Re: defining what we mean by "collaboration"

From: Grant Bowman (
Date: Tue Feb 20 2001 - 21:50:40 PST

I'm catching up on my email.

* Eugene Kim <> [010212 17:51]:
> I think that one of our biggest impediments to our collective progress --
> and what I think Jack has been arguing all along -- is that we have not
> developed an ontology for the OHS.
> An article in today's USA Today on Ray Ozzie's Groove is a good example of
> how this has hurt us:

This link is outdated, unfortunately.

> Groove is clearly a collaboration tool. The article notes:
> At GlaxoSmithKline, Calhoun finds Groove enticing. He points out how
> it can be used by teams working to discover drugs. Those teams usually
> consist of some scientists inside the company and some at other
> companies or universities. They need to share sensitive information
> and work together. Yet the members change at different stages of the
> process over many years. "Groove seems to uniquely lend itself to this
> type of problem," Calhoun says.
> Strangely enough, I don't think anyone in the group would complain if we
> replaced "Groove" in the paragraph above with "OHS." I also don't think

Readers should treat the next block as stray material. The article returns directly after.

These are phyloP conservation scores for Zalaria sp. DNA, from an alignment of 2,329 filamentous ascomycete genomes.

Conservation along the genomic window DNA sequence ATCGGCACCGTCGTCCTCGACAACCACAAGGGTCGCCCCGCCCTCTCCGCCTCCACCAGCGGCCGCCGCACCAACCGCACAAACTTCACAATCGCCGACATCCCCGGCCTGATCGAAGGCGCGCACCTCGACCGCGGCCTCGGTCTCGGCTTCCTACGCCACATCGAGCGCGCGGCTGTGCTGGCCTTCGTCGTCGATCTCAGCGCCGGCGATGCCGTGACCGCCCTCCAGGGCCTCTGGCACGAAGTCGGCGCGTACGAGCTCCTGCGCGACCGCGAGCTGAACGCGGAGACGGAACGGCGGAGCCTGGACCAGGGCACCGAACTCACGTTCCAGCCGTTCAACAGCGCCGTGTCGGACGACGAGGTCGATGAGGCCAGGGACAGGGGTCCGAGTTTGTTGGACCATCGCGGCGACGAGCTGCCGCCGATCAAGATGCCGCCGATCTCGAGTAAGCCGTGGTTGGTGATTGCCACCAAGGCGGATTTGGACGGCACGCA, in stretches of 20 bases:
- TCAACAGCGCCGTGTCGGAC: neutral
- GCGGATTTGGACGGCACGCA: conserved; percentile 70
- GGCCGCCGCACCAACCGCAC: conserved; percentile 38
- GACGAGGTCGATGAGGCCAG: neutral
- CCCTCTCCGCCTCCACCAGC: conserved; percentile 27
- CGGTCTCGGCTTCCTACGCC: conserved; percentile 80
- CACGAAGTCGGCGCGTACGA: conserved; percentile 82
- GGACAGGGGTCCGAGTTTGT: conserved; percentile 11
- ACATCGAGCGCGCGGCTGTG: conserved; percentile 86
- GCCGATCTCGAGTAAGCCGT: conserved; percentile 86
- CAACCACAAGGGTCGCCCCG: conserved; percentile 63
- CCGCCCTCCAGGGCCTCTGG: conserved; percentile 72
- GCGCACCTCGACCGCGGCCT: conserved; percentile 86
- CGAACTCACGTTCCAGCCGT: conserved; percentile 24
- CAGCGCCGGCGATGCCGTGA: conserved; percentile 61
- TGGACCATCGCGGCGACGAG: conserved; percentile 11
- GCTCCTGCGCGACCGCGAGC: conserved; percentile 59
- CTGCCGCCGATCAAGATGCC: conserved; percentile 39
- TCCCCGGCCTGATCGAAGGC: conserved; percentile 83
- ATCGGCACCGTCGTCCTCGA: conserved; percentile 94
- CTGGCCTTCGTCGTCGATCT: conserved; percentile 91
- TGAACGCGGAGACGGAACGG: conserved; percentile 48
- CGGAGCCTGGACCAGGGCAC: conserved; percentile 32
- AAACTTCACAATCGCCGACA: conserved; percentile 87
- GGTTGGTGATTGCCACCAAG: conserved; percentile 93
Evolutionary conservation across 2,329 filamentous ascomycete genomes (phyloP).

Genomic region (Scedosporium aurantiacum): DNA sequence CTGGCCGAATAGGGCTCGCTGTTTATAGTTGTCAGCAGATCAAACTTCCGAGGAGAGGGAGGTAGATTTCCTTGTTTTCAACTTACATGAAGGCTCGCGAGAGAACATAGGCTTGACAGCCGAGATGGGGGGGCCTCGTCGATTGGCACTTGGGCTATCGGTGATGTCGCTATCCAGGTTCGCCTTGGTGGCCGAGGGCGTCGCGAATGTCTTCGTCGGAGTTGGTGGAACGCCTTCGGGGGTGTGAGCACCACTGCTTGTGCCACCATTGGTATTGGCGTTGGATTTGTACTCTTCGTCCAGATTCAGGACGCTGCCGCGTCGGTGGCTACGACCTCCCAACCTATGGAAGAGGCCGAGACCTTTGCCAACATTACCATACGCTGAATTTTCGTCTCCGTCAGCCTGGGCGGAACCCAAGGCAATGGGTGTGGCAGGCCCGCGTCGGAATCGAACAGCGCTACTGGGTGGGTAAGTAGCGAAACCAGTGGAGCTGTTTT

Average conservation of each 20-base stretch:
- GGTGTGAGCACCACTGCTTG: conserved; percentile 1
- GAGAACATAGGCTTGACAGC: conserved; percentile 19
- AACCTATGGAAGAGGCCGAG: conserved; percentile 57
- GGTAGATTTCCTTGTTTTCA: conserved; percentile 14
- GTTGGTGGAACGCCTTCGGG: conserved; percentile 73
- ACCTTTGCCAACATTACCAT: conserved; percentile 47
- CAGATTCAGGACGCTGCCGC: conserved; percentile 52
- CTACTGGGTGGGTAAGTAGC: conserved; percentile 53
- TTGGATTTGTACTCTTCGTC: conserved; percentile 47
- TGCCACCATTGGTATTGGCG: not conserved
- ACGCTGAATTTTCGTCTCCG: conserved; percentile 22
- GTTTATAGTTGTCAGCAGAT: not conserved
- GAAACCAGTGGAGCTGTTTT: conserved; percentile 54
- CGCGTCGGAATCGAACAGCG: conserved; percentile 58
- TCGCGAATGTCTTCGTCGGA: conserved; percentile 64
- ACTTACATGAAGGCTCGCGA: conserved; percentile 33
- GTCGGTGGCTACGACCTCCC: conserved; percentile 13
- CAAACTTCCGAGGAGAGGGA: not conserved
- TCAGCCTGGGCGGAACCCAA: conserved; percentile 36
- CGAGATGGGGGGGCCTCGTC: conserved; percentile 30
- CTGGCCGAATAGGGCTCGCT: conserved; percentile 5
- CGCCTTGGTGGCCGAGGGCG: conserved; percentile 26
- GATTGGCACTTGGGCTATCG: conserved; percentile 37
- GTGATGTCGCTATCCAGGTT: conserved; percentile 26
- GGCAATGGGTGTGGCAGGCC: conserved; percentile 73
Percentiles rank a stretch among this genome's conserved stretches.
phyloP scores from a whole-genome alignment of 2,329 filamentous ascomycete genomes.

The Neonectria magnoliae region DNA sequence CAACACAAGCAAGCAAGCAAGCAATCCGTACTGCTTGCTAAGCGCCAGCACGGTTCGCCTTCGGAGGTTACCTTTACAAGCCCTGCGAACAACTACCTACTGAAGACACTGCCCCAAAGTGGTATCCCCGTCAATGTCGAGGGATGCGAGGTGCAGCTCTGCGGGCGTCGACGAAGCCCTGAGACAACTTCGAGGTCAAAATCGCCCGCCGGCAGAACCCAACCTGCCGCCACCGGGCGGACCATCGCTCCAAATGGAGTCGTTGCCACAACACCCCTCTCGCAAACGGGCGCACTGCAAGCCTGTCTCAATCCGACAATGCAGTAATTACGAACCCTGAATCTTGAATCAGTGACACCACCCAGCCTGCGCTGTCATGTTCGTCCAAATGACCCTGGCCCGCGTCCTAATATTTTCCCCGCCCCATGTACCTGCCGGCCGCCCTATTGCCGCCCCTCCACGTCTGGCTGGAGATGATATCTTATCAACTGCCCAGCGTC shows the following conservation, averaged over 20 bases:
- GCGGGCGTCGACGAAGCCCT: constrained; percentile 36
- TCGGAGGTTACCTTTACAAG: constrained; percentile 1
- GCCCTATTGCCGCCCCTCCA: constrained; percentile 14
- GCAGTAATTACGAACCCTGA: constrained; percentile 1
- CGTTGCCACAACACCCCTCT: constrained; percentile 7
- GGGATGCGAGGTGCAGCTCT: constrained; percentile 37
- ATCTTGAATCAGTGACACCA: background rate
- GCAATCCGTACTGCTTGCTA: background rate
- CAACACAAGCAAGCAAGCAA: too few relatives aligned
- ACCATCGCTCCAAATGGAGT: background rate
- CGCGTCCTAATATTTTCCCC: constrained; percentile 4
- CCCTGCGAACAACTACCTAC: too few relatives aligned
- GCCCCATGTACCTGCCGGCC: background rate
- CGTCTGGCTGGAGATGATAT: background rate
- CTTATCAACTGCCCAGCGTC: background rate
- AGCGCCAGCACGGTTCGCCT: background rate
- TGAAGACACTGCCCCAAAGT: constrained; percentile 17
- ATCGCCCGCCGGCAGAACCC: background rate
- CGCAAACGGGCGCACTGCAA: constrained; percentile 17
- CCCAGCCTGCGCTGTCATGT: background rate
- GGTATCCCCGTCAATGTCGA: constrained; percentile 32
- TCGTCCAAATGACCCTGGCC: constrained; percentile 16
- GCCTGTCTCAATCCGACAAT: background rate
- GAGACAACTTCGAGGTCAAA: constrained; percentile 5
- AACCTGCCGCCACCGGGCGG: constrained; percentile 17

> anyone would claim that the OHS competes with Groove. I think that the
> OHS and Groove are different, but complementary tools.
> The problem is that we haven't defined what we mean when we say we're
> designing a tool for "collaboration." The term means different things to
> different people. The Web, for example, is a legitimate collaboration
> tool. So is e-mail. But they are clearly different beasts. And, if
> you walk up to a group of engineers and tell them to build a collaboration
> tool, some people might go and build the Web, and others might go and
> build an e-mail system or USENET.
> Because "collaboration" implied different things for all of us, we
> became afflicted with picture-mismatch. We need to overcome this problem,
> not only so that we can build the system, but so that others can
> understand it as well. It would be an interesting exercise to hear
> people's descriptions of what their picture of the OHS is. Perhaps by
> observing and critiquing each other's pictures, we can come to consensus
> as to what we're trying to do.

 From a higher level, I believe the OHS is a set of tools, a toolbox used
by a set of people, a Networked Improved Community, that know how to make
better tools in addition to what complex and urgent problems they are
trying to solve.

-- Grant Bowman                                   <>

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